Conf42 DevSecOps 2021 - Online

Building our own custom Code Insight tool at Form3

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Form3 are on a journey in scaling up - we are expanding our codebase and our engineering teams as fast as we can! In this talk, we present Code Insight, our tool for scanning our code for vulnerabilities:

  • First, we introduce how we work and deliver code at Form3 to set the scene of our DevSecOps practices.
  • Then, we move on to discuss what the requirements of Code Insight to fit our practices at Form3 are.
  • Next up, we present the Code Insight architecture that we have built using Github webhooks and AWS technologies.
  • Finally, we round off the presentation with our lessons learned and next steps.

Join us to learn how we used Code Insight to scale and deliver faster than ever before! 🚀


  • Form three was founded in 2016 and we've been growing and scaling ever since. We currently have around 260 employees, of which about 130 are engineers. We are a fully remote company and we're hiring. We will be learning about our journey with code analysis at form three as well.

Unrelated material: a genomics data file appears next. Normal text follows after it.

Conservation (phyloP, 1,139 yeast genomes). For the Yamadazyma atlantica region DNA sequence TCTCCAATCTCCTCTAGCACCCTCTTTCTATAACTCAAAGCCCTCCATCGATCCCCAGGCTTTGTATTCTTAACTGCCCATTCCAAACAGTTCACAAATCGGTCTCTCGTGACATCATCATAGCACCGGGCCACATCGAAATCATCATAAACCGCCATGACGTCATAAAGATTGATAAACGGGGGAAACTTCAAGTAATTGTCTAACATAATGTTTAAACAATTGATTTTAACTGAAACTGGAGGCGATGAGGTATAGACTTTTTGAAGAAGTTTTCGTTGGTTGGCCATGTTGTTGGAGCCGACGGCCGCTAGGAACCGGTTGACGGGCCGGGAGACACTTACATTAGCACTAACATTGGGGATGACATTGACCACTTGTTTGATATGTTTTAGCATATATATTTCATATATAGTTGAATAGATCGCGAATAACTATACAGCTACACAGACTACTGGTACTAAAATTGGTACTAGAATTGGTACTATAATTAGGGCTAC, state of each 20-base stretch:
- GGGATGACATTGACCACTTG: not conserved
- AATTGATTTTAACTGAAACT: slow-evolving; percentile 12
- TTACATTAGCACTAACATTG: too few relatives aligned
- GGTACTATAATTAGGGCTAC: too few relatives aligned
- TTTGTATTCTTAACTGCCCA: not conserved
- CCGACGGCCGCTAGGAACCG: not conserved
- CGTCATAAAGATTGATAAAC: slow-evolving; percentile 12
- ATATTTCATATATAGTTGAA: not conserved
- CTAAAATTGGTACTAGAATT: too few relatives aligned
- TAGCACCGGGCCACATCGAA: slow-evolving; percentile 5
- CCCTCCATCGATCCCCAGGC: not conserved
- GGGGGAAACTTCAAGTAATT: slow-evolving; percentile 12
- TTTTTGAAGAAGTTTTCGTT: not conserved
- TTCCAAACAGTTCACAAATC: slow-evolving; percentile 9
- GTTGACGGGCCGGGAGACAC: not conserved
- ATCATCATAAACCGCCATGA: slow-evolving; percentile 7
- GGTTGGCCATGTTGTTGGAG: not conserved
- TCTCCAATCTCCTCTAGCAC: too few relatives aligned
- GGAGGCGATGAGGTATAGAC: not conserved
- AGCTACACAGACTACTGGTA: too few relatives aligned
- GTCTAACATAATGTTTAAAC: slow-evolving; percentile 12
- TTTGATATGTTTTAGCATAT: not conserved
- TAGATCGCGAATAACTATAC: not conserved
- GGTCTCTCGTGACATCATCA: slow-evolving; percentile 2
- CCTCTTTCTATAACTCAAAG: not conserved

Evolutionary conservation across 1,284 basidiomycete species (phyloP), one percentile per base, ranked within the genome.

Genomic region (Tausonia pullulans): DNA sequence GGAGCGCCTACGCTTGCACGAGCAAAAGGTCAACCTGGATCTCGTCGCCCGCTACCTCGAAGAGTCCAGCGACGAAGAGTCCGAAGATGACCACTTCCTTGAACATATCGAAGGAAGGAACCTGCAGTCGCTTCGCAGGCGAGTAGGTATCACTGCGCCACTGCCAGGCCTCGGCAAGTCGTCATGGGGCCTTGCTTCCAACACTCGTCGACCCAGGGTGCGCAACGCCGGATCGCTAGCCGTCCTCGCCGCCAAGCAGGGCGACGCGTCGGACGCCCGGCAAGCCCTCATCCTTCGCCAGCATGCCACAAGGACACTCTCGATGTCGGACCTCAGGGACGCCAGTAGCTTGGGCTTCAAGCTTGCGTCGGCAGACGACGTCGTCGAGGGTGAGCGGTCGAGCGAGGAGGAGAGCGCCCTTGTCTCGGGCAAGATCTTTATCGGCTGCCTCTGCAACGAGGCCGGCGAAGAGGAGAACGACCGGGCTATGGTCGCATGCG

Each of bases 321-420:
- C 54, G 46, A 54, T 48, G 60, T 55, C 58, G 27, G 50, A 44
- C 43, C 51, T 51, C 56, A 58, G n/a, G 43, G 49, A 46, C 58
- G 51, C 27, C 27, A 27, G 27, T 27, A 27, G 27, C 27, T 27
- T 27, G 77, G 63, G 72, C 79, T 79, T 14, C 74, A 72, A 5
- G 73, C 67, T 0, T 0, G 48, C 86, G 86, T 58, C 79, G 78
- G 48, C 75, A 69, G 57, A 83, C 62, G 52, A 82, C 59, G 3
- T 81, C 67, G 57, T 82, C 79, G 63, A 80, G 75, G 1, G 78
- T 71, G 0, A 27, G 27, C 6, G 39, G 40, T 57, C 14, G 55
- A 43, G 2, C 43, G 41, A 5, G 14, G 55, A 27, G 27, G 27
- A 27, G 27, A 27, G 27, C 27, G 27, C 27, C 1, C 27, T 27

• Form three has over 500 repositories in different languages such as terraform, GO, Java, Yaml. We needed a centralized source code scanning solution that could integrate well with development workflows. Code Insight project aims to address some of the problems that we were seeing with Sexcam.
  • code insight is installed as a GitHub app on each of our repos. Even the quietest project has its code scanned every 24 hours. Centralizing the config keeps the honest people honest. And the infrastructure scales to meet our demands.


This transcript was autogenerated. To make changes, submit a PR.